The incidence of cervical cancer has dropped dramatically due to the success of the Papanicolaou (Pap) test, (the cytologic examination of cervical cells) in the detection of high-grade premalignant lesions that can be treated before they progress to invasive cervical carcinoma. Although the Pap test is the most effective tool ever deployed for cancer screening, it has been limited by problems of low sensitivity for high-grade premalignant lesions of the cervical mucosa.
Epidemiologic and molecular studies over the past three decades have firmly established that human papillomavirus (HPV) infection is the etiologic agent for virtually all cases of cervical squamous cell carcinoma (SCC) and also for the vast majority of cases of endocervical adenocarcinoma. Although the development of HPV-based test strategies can be used to enhance sensitivity for the detection of clinically significant lesions, HPV testing has been less effective as a primary screening assay in patient populations that have a high prevalence of HPV infection, including adult women under age 30 in both industrialized nations and many third-world countries. In addition, the incidence of death due to cervical cancer has not changed in many developing countries due to difficulties in introducing cost-effective and highly sensitive and specific cervical cancer screening programs that do not require a large clinical laboratory infrastructure and trained cytotechnologists to analyze results. Hence, there is a significant need for a new generation of molecular tests that can augment the existing Pap test, and potentially replace the HPV or Pap tests as the frontline screen in developing countries.
The biology of cervical cancer
Cervical cancer is highly curable when found early because it is usually a very slow-growing cancer, generally taking two years or more to progress and begin to spread to surrounding tissue. Invasive SCC comprises 75 percent to 77 percent of cases of malignant epithelial neoplasms of the cervix and is the most thoroughly investigated of cervical cancers.1 In addition to SCC, invasive adenocarcinoma is also caused by HPV-mediated transformation and accounts for nearly 15 percent of cases of cervical carcinoma.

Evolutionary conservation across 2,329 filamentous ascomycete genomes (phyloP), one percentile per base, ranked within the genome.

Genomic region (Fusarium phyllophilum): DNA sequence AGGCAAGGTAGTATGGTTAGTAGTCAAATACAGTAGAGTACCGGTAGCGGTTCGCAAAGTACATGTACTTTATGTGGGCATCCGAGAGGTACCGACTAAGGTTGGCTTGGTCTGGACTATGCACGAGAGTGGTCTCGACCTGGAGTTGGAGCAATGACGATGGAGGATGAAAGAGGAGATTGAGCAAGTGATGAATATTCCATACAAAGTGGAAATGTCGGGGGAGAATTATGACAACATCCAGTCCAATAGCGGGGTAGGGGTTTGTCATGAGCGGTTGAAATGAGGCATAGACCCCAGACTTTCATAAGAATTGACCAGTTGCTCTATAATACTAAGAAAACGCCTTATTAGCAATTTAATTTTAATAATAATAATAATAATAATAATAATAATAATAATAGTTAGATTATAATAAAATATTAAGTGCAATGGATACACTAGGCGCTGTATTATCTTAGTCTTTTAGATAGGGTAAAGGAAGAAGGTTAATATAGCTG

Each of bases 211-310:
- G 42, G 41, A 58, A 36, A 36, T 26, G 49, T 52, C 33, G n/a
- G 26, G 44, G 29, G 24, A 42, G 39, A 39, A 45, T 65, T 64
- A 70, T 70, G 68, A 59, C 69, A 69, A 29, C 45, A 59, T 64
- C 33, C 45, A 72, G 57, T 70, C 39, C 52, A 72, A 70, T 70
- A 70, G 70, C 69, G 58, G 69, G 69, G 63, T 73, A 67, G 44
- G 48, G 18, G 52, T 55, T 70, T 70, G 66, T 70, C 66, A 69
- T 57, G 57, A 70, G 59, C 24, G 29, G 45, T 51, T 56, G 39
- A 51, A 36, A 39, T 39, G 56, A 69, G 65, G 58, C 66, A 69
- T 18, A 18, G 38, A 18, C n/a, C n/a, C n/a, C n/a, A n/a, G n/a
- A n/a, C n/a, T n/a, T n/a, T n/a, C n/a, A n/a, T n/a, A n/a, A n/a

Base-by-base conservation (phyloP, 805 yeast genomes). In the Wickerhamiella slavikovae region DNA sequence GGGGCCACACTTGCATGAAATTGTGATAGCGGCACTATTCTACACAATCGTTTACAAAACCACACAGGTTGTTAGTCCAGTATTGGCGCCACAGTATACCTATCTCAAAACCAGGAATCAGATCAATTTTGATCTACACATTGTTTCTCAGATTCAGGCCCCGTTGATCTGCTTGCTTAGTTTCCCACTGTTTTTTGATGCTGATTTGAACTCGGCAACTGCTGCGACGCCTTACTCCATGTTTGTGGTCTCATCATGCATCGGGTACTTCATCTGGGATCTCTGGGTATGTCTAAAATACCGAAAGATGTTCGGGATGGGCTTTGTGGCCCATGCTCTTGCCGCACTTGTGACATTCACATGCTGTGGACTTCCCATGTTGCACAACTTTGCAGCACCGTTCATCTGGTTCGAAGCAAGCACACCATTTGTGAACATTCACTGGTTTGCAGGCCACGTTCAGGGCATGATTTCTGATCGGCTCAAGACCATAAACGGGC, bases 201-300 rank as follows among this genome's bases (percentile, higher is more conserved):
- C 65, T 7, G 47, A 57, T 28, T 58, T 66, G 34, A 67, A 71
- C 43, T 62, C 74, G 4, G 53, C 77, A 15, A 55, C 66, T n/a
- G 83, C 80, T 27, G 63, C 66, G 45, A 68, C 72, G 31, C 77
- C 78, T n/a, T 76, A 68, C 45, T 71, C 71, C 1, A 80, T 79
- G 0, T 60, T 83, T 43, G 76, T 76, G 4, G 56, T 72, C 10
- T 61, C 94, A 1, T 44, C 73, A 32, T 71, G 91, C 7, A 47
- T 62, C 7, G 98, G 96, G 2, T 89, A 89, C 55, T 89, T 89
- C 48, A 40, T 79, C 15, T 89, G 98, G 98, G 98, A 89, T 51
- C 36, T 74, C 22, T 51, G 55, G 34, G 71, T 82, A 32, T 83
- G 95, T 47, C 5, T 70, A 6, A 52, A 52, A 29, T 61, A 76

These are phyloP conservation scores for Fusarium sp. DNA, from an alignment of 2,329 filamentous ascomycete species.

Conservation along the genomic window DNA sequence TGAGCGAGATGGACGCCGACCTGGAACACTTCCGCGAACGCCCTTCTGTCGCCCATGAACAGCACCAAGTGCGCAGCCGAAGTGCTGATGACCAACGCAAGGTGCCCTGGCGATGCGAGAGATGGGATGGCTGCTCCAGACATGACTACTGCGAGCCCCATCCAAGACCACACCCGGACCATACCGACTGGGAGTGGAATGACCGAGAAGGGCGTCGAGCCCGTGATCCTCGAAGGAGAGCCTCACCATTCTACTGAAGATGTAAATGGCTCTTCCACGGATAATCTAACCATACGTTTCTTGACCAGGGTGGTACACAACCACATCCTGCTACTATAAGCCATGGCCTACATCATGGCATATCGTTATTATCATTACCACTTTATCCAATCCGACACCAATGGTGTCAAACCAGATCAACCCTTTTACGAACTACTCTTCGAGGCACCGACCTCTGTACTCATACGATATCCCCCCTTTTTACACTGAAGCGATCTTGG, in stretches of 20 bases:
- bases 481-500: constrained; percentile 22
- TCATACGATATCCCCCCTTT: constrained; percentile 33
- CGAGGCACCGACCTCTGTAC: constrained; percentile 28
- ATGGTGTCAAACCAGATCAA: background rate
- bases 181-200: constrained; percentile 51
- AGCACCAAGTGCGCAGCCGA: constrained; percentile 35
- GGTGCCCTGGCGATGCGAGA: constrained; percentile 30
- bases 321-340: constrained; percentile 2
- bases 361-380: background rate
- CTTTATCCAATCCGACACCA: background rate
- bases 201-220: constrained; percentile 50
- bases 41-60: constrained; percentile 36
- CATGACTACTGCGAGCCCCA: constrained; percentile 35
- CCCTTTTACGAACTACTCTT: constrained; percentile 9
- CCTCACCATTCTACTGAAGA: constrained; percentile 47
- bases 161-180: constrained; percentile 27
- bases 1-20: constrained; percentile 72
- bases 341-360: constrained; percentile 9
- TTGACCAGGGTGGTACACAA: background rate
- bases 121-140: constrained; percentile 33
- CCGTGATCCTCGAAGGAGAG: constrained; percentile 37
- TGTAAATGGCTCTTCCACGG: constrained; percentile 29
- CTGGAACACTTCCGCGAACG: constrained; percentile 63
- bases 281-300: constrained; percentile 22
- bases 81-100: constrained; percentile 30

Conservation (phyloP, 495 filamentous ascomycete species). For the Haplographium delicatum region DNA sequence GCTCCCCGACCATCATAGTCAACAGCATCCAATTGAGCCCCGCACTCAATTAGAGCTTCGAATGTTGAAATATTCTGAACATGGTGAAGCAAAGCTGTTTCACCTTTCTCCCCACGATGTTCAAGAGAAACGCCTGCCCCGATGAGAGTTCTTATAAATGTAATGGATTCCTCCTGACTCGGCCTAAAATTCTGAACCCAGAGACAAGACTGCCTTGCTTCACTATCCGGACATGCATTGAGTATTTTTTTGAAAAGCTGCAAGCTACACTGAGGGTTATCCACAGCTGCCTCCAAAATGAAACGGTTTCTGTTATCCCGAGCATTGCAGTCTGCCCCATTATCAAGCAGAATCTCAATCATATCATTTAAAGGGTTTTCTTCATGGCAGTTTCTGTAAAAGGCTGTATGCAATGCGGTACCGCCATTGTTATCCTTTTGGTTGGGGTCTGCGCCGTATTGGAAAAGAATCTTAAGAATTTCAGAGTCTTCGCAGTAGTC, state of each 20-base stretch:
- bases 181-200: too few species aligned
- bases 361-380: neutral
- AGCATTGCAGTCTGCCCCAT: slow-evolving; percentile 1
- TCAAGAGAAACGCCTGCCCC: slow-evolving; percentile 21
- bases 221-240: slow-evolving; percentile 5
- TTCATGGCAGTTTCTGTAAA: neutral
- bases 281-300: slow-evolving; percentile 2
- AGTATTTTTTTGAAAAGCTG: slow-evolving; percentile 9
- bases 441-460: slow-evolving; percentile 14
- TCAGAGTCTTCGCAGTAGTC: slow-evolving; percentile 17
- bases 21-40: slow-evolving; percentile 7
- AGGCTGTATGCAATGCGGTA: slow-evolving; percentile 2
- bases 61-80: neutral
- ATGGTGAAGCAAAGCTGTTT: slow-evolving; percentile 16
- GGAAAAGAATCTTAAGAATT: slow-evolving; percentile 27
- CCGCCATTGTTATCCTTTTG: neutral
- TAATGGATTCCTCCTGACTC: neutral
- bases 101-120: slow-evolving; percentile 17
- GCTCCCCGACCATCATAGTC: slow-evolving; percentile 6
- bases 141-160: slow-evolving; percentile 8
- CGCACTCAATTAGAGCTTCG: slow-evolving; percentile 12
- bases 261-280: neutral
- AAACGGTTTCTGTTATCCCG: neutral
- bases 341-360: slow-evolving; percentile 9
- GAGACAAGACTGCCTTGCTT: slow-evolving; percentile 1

With exceedingly rare exceptions, virtually all cervical SCCs and the great majority of endocervical adenocarcinomas result from persistent HPV infection that has not been cleared by the patient’s immune system. Cervical SCC does not arise de novo but is preceded by premalignant high grade squamous intraepithelial lesions (HSILs) that are composed of immortalized, clonal cell population that have not yet gained the potential to invade the underlying cervical stroma.2-4
Although cervical cancers originate from cells with pre-cancerous changes, epidemiologic studies suggest that only a minority of women with pre-malignant lesions of the cervix will develop cancer (10 percent to 30 percent, depending on regional influences). The prevalence of infection is age-related, with approximately 25 percent of women in their 20s in the United States harboring asymptomatic infections at any one time, but decreasing in prevalence as a woman ages. While most cases of HPV infection spontaneously regress within one to two years, in some cases, a transforming event occurs, frequently as a result of integration of the high risk HPV viral genome into the genome of cervical basal epithelial cells, leading to the loss of normal cell cycle regulatory mechanisms and the development of premalignant lesions of the squamous and/or glandular mucosa.5,6